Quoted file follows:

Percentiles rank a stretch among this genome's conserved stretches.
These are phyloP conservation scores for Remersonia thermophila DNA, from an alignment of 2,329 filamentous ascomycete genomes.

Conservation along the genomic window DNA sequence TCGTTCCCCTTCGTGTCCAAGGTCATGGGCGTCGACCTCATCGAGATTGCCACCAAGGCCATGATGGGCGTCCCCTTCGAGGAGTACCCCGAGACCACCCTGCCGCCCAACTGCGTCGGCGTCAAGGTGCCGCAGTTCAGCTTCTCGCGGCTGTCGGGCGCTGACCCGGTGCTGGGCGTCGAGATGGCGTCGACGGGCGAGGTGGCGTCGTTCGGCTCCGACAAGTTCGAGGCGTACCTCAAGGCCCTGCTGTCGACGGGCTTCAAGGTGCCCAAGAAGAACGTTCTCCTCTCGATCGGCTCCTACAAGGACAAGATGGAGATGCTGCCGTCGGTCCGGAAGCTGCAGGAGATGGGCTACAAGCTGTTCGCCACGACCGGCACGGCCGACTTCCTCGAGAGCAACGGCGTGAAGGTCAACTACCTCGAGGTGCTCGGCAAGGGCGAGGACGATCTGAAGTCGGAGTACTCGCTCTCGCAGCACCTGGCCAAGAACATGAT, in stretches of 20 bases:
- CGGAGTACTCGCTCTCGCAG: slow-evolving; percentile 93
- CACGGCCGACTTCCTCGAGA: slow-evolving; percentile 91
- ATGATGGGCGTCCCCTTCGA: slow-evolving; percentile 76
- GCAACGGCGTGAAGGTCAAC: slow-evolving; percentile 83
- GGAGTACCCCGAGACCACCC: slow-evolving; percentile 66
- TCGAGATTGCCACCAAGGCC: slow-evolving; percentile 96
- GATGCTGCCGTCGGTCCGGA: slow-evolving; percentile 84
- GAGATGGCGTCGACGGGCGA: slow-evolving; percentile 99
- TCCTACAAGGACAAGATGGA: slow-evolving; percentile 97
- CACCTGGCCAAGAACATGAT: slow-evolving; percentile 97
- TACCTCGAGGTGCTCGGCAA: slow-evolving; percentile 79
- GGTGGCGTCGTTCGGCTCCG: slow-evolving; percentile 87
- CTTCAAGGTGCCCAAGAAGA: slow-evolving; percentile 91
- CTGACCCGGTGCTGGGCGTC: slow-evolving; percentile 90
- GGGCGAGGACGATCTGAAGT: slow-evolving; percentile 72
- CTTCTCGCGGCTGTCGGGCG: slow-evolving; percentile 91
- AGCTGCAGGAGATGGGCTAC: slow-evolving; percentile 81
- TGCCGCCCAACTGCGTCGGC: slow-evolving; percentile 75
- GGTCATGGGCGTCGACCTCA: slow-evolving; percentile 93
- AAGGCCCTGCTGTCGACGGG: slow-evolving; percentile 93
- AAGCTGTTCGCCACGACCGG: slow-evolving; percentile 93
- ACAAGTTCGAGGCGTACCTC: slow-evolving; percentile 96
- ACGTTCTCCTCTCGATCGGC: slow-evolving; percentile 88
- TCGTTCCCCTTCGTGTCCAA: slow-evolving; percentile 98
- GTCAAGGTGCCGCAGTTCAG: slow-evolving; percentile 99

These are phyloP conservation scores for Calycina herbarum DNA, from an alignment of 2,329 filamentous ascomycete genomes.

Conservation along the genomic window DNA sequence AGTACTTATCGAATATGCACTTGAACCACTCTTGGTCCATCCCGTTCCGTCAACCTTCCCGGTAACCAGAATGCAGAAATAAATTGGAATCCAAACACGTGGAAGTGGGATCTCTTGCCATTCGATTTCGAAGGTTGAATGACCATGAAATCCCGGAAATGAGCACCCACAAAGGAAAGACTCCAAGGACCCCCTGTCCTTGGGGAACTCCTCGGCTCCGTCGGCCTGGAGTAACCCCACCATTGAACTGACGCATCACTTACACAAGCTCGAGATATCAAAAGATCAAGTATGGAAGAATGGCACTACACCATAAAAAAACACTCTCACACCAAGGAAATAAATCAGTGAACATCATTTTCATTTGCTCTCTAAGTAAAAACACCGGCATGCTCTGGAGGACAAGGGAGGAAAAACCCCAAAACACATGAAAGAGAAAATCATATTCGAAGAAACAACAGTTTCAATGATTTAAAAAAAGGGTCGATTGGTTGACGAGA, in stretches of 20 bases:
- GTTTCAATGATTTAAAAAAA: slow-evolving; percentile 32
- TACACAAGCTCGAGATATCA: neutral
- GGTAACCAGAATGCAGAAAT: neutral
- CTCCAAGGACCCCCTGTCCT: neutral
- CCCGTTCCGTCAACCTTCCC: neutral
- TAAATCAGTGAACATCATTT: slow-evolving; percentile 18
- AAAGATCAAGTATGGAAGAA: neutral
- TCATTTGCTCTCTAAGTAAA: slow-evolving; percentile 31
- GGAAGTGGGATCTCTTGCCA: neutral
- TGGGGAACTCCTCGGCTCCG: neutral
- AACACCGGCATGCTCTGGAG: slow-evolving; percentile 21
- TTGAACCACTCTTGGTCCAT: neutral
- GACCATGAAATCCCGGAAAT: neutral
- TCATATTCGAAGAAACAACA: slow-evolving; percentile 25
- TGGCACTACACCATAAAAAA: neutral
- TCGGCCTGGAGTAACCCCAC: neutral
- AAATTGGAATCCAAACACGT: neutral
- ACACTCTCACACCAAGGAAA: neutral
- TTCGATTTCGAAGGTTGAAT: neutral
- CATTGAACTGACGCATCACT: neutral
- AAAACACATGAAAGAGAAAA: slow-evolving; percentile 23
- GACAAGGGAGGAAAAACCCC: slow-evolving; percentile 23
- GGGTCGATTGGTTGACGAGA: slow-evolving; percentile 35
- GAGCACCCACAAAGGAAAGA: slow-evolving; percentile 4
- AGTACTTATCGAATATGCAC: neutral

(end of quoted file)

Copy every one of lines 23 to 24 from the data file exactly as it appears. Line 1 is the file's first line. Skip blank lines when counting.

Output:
- AAGGCCCTGCTGTCGACGGG: slow-evolving; percentile 93
- AAGCTGTTCGCCACGACCGG: slow-evolving; percentile 93